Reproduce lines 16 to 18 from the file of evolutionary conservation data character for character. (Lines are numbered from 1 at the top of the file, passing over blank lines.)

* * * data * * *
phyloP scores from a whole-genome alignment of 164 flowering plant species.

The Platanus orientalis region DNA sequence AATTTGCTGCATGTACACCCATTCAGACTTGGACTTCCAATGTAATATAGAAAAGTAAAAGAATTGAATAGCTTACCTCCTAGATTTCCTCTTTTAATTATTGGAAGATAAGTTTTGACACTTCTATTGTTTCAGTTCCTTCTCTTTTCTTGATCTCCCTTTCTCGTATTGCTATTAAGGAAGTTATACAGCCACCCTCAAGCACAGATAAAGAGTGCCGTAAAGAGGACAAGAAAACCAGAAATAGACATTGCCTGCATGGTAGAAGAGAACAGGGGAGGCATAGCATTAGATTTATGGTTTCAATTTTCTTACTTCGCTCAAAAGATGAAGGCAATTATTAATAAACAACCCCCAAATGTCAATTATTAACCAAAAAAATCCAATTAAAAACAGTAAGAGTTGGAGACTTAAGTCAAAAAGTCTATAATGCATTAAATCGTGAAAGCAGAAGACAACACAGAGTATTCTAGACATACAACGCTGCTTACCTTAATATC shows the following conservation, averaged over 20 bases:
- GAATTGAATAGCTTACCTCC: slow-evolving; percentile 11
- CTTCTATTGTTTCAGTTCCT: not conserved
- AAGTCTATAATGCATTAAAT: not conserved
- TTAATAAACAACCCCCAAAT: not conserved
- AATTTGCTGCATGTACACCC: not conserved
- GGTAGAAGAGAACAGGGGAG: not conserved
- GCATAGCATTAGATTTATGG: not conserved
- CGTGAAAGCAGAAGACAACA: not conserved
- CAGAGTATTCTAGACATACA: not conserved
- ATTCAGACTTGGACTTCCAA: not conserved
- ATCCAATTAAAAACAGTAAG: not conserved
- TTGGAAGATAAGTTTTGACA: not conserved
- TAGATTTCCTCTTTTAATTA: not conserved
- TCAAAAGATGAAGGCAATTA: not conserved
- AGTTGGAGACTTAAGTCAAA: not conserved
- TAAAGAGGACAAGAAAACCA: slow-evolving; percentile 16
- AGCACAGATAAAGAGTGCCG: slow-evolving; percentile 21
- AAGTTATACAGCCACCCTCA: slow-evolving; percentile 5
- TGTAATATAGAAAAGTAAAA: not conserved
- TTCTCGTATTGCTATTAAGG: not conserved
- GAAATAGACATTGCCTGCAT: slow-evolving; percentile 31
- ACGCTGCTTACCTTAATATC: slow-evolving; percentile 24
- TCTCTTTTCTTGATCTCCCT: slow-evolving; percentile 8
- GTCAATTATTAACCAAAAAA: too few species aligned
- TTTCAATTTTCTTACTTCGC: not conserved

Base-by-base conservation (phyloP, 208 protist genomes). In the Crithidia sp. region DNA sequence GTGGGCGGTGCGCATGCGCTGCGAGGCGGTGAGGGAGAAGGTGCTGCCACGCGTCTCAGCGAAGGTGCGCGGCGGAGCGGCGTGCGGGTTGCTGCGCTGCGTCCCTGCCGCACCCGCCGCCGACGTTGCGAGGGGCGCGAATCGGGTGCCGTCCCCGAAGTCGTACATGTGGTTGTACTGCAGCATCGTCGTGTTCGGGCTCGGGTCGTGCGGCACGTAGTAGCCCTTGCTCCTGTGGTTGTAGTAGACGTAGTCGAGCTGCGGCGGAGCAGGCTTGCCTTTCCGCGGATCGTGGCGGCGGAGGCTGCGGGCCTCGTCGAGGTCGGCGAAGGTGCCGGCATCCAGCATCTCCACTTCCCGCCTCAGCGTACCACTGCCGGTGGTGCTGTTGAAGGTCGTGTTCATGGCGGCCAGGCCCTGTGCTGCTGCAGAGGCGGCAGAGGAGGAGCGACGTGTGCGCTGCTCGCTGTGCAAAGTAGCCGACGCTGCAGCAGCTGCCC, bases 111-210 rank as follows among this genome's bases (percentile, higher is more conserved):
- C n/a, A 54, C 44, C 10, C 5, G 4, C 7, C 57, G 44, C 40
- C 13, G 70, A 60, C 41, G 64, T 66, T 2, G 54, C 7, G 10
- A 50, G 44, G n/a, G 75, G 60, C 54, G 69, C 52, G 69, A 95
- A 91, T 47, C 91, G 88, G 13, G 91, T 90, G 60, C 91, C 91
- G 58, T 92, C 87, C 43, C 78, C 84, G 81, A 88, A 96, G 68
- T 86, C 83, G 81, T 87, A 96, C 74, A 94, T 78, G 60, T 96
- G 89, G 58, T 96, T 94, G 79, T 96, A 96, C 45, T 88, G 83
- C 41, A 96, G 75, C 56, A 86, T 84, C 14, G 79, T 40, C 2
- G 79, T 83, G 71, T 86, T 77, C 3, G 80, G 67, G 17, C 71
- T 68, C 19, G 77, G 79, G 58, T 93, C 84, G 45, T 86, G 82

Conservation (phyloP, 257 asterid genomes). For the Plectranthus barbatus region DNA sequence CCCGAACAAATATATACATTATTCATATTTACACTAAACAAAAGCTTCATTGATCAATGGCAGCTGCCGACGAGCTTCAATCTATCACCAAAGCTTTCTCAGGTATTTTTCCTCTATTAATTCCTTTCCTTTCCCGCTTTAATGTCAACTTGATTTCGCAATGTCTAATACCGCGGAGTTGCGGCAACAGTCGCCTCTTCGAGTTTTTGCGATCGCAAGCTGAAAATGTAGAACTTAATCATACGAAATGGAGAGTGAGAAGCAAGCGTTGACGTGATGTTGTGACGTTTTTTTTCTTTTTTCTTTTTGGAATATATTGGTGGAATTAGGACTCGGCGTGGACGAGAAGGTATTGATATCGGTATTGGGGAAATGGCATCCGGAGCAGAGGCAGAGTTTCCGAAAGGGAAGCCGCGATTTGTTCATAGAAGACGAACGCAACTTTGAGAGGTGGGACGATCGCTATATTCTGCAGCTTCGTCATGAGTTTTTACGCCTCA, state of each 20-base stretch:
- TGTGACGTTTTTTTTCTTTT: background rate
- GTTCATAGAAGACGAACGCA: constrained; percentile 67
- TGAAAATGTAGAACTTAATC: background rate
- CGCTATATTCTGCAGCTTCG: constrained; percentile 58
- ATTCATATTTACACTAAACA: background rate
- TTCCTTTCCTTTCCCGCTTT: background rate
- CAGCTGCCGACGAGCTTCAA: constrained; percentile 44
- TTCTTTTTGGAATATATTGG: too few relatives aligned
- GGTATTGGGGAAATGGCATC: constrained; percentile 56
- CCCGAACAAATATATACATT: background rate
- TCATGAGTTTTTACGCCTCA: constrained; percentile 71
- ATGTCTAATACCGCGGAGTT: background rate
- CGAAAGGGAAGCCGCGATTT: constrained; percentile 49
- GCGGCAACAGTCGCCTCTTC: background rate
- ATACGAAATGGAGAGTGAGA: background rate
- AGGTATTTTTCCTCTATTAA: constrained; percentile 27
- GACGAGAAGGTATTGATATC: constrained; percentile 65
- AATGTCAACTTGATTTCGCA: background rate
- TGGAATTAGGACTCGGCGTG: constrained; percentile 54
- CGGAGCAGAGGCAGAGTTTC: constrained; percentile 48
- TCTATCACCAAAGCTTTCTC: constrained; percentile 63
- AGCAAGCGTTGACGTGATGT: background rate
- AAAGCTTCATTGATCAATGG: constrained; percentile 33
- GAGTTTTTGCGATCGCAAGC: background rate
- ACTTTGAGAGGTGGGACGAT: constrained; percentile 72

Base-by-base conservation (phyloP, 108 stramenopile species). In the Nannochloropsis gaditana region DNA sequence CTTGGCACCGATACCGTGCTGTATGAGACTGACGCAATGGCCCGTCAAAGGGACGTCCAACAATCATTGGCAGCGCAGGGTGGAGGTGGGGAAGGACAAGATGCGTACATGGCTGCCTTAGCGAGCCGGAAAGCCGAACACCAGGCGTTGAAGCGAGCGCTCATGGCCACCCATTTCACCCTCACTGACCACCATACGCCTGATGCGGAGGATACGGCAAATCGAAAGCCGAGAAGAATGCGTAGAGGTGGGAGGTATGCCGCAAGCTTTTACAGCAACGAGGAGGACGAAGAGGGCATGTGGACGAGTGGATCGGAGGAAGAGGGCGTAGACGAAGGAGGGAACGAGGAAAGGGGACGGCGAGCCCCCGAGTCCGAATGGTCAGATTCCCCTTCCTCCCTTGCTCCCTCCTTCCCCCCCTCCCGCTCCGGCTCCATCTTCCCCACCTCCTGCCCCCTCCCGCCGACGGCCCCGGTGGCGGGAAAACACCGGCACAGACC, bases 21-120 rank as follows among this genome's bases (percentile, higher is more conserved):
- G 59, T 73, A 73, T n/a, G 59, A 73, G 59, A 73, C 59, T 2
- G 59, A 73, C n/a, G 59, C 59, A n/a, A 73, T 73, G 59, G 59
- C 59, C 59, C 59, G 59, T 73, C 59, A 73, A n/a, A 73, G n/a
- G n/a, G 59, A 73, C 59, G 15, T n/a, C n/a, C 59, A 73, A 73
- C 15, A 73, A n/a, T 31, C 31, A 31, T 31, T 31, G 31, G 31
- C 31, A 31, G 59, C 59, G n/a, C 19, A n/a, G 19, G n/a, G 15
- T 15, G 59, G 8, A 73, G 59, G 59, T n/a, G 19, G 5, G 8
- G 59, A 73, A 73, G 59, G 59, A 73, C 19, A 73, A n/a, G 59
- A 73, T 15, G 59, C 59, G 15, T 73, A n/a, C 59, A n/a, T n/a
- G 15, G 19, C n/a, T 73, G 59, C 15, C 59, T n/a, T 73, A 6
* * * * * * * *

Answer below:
- TCAAAAGATGAAGGCAATTA: not conserved
- AGTTGGAGACTTAAGTCAAA: not conserved
- TAAAGAGGACAAGAAAACCA: slow-evolving; percentile 16